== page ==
The answer is the author Julieta Almeida Rodrigues and her debut novel Eleonora and Joseph. Her career and life have meant that she has lived, “through unique world events beginning with the ‘hot summer’ that followed the April 25, 1974 revolution in Portugal, when the country seemed ready to become the European Cuba. I witnessed the Chernobyl nuclear disaster of 1986, when I was part of the diplomatic community in Moscow. I was in Zagreb when the civil war erupted in the fall of 1991. In a slow-moving diplomatic car with my then four-year old son, the two of us left a city that had fallen under military occupation, only to miss the last plane leaving Ljubljana that day. I was in Washington, D.C., the day of the terrorist attacks…”<<https://www.julietaalmeidarodriguesauthor.com/>
Rodrigues was born and grew up in Portugal and was awarded a PhD at Columbia University. She is the author of two collections of short fiction, The Rogue and Other Portuguese Stories < https://www.amazon.com/Rogue-Other-Portuguese-Stories/dp/0991504720> and < On the Way to Red Square <https://www.amazon.co.uk/Way-Square-Julieta-Almeida-Rodrigues/dp/0976704277>.
She has taught at various universities including the University of Lisbon https://www.ulisboa.pt/en and at Georgetown University < https://www.georgetown.edu/, and has spoken at The Chawton House Library < https://chawtonhouse.org/> in the United Kingdom, The American Portuguese Studies Association <https://apsa.us/conferences/#> and the Historical Writers of America <https://hwa.clubexpress.com/>, among other institutions and cultural societies. She is a member of the Steering Committee of the Historical Novel Society New York City Chapter https://historicalnovelsociety.org/members/local-chapters/.
Her life experiences have been, “daring, exciting, and unquestionably more dramatic than I could ever have imagined.” These challenges have helped to enrich her debut historical fiction novel, Eleonora and Joseph: Passion, Tragedy, and Revolution in the Age of Enlightenment (New Academia Publishing, ISBN 978-1-7348659-1-2 <https://www.newacademia.com/featured-thespring-books/eleonora-and-joseph-passion-tragedy-and-revolution-in-the-age-of-enlightenment-2/>.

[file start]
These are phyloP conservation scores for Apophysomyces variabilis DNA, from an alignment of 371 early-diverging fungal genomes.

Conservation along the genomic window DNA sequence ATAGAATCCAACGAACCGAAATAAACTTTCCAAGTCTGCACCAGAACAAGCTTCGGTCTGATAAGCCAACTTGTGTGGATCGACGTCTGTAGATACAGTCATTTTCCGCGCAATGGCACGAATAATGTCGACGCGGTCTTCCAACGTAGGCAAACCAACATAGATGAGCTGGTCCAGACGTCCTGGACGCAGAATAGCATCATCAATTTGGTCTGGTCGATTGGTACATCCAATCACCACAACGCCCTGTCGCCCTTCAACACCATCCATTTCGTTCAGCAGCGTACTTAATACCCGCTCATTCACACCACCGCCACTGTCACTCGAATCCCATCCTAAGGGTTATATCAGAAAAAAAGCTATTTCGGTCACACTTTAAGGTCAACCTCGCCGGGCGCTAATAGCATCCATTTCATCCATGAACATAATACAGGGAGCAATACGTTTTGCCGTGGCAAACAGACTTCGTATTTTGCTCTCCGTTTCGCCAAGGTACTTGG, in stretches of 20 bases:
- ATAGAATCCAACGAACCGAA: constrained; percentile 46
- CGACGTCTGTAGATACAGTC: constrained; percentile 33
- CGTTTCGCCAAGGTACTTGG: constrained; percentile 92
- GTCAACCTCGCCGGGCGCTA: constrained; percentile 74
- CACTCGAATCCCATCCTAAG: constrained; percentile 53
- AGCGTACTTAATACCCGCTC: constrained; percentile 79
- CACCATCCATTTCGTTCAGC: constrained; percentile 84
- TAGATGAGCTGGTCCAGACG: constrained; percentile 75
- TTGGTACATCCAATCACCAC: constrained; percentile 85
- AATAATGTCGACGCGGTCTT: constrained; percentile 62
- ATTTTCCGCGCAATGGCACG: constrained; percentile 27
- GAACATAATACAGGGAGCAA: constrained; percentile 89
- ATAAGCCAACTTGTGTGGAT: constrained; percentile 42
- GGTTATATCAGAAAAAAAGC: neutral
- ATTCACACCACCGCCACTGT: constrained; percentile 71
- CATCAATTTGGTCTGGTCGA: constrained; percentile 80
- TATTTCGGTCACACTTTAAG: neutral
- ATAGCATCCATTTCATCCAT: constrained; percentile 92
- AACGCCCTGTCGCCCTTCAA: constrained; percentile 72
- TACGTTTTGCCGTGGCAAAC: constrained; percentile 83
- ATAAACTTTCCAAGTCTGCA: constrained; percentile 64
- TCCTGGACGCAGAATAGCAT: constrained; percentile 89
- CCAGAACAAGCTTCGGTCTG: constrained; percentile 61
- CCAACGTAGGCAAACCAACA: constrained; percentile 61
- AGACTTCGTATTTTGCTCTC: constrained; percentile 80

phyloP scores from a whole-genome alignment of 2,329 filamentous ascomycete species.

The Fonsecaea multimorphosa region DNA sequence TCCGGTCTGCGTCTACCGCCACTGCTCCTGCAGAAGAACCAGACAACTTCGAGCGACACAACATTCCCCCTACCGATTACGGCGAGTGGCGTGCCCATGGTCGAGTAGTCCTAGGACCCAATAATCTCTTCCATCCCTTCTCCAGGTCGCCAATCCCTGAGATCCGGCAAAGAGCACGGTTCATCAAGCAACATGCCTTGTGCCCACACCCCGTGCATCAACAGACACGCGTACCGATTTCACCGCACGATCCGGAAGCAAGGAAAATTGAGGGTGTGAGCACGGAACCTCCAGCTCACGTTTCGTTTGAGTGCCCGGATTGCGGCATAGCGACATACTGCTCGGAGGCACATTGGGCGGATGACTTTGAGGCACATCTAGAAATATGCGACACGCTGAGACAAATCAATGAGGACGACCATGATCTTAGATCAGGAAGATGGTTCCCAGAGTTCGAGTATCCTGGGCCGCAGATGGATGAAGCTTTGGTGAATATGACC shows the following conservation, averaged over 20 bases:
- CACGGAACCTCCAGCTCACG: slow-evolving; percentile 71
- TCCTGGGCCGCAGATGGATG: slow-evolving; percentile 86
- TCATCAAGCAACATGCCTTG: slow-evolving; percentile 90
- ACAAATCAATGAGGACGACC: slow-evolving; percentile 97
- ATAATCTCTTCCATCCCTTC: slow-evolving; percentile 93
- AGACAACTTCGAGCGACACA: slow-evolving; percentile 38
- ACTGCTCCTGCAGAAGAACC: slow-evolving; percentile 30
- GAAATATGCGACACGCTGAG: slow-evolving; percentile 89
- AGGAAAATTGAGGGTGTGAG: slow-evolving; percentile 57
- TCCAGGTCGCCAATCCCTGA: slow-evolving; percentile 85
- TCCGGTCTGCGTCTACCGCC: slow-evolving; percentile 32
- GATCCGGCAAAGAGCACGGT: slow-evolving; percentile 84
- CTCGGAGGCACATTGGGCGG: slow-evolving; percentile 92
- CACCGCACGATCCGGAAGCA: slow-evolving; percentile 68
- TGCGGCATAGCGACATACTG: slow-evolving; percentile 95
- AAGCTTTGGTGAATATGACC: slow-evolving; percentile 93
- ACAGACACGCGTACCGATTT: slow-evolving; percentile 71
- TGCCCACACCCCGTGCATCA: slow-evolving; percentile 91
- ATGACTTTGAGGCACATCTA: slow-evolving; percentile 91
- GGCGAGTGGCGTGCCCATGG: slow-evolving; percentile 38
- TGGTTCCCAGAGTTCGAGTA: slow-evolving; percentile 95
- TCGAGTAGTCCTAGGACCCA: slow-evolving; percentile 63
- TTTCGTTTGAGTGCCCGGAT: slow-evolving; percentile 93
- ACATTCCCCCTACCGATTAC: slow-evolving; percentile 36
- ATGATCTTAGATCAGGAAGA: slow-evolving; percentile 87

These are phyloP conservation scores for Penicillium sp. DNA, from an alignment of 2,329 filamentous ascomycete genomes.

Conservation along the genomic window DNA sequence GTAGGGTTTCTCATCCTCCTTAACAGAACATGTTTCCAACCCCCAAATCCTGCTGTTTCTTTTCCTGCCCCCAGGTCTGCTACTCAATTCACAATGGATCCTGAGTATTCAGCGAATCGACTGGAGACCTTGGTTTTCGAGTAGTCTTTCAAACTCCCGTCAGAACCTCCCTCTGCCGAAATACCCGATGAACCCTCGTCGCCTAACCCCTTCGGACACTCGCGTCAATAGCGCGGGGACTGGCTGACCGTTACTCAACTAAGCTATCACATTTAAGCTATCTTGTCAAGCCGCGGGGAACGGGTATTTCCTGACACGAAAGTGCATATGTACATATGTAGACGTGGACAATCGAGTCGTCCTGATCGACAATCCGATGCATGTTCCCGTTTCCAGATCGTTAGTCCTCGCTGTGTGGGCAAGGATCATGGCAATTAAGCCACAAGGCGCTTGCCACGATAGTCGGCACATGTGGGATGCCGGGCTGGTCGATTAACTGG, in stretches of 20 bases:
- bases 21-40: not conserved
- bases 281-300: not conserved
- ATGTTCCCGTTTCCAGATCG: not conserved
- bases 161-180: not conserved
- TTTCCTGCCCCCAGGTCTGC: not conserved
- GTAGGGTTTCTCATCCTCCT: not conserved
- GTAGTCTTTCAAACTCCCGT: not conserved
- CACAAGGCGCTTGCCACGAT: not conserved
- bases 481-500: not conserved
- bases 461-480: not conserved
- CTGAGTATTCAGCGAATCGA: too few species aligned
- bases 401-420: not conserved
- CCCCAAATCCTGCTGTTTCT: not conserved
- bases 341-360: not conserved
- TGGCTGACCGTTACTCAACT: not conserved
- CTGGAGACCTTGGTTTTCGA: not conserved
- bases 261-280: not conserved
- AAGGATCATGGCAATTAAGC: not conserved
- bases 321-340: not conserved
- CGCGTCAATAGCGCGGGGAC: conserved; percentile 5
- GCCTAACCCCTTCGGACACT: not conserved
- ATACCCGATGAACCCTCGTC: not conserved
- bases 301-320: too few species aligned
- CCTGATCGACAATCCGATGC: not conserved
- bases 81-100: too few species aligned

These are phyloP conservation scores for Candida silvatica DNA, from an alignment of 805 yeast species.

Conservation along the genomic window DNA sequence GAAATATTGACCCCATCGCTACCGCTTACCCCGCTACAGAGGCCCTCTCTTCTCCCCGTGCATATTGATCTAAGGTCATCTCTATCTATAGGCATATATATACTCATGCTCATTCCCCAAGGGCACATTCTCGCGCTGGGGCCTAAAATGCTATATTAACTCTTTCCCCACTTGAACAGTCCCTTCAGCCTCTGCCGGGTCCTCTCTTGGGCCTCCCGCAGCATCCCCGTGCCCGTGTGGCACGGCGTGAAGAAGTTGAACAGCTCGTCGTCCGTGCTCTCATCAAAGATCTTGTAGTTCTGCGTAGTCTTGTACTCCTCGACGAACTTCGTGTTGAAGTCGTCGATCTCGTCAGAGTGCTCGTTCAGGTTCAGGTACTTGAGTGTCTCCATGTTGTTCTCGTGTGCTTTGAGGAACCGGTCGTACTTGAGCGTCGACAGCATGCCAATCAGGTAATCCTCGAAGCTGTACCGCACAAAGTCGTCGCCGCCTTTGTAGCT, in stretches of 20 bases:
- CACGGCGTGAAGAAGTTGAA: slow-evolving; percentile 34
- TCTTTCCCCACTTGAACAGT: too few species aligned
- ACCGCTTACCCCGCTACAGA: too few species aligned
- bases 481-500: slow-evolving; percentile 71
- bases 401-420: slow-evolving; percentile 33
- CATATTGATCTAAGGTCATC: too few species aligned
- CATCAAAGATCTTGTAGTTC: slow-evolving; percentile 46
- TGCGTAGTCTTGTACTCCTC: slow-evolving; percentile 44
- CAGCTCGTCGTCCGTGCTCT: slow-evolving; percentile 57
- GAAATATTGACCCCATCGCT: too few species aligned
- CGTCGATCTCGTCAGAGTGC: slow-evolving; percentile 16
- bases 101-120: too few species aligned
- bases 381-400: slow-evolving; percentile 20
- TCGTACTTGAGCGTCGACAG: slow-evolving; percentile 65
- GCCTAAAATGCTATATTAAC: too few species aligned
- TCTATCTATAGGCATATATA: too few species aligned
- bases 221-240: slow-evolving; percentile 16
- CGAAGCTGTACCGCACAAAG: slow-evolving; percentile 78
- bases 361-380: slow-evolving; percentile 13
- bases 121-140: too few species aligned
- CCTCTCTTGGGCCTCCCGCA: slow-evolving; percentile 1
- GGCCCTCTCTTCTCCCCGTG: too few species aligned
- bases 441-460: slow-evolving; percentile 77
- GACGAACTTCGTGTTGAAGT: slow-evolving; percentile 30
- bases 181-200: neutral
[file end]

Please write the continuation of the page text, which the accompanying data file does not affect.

When asked what inspired Rodrigues to write her novel Eleonora and Joseph. Passion, Tragedy, and Revolution in the Age of Enlightenment, she explained that,“it required a leap of faith for me to engage in a new, lengthy project, something that required a new set of literary tools.
I recall being in my office in my former Washington, DC, house, and looking out the window toward the backyard with its small wooden gate. How I loved that view, it was the quintessence of domesticity! And I said to myself: I now know I can write short stories, but can I write a novel? And if so, what would the theme be?
The Enlightenment came to mind immediately, my favorite period in history. Then, I wanted to pay homage to the three countries I’ve enjoyed living in the most: Portugal, where I was born; Italy, where I lived for four years; and the United States, where I attended graduate school and later settled in.
Next, I needed characters in interaction for a plot. I read very selectively, but I also have a wide range of interests. As I looked at that wooden gate in my backyard, suddenly, the biography of Eleonora Fonseca Pimentel came to mind. Why? I don’t really know, but that’s the way my stream of consciousness worked. I saw her tragic fate against the backdrop of Naples, a city I had often visited during my years in Rome. Then, Joseph Correia da Serra emerged as well—he, too, had spent part of his youth there.
I could now start a story about these two major figures of the Southern European Enlightenment. But I wanted more context, I wanted the United States to be part of the novel. So I started reading Correia da Serra’s correspondence, later in life he moved from Paris to Philadelphia.
This is how Thomas Jefferson, my third character, emerged in the plot. Reading widely stimulates a writer’s imagination. Correia da Serra’s letters exchanged with Thomas Jefferson show they had a close relationship. I was hooked: I had not only found my third character, but also a second narrative. Years before, I had visited Monticello and still had vivid memories of a room there dedicated to Correia.
Beyond the work of the imagination, writing a novel depends on craft: looking closely at biographical sources, making sure key facts are accurate, filling in historical gaps with plausible arguments, and getting to know one’s characters intimately. As I wrote my dual narrative, Eleonora, Correia, and Jefferson, became part of me!” For further information about the author and her work see<https://www.julietaalmeidarodriguesauthor.com/>